By Jim Schutze
By Rachel Watts
By Lauren Drewes Daniels
By Anna Merlan
By Lee Escobedo
By Alice Laussade
By Scott Reitz
According to legend, he's been a pimp, a dealer, a junkie and a convict who started out as an R&B session guitarist, but switched to the piano after a gunshot mangled the ring finger of his fret hand. Much of that is probably even true.
But what is indisputable is that Dr. John's 1968 album Gris Gris is an eerie, psychedelic masterpiece of Afro-Cuban percussion, voodoo chants, spooky keys and echoing guitar. Whether the "Blackest White Man in the World" ever created anything quite as great as that astonishing debut, well, that too is open for argument. His more accessible blend of boogie-woogie, rock and New Orleans-style jazz has won him four Grammy statues and about a dozen Grammy nominations, but his recent bon temps romps and studio funk are no match for his mind-blowing early output.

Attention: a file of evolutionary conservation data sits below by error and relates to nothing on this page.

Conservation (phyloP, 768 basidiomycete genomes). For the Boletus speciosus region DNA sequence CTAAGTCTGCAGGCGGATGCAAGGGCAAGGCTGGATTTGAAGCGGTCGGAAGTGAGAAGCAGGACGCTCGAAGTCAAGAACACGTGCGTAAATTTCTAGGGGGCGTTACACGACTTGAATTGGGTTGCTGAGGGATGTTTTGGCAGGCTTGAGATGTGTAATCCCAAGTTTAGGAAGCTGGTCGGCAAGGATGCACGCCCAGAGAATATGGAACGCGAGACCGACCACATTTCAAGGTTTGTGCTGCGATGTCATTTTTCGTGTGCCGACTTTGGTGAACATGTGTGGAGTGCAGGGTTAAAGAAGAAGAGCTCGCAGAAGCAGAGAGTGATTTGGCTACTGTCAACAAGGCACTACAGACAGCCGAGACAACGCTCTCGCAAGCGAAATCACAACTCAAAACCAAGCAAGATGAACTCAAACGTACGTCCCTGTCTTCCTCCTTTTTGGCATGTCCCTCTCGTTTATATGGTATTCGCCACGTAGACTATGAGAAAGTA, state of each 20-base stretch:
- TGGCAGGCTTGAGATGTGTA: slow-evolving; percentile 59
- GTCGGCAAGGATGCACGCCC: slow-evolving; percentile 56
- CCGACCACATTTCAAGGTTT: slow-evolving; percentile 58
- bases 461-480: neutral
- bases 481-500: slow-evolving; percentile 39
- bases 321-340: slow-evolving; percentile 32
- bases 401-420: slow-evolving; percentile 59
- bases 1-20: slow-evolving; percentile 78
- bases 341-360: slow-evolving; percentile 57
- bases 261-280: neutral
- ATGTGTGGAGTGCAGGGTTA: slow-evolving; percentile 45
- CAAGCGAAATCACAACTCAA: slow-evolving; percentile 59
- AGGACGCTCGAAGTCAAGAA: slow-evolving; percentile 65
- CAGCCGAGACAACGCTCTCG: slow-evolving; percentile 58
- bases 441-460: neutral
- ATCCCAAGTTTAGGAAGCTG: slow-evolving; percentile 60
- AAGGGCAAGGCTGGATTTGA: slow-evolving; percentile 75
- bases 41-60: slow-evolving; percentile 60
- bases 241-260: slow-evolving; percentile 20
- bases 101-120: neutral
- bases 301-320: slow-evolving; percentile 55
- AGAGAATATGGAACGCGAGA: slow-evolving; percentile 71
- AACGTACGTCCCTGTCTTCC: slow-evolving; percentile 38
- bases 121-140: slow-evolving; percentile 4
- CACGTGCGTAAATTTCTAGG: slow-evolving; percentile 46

Even so, the Dr. John of today remains the closest thing around to his drug- and hoodoo-crazed Night Tripper persona—and its certainly worth catching, especially considering that the opening act is New Orleans' First Family of Funk, The Neville Brothers.
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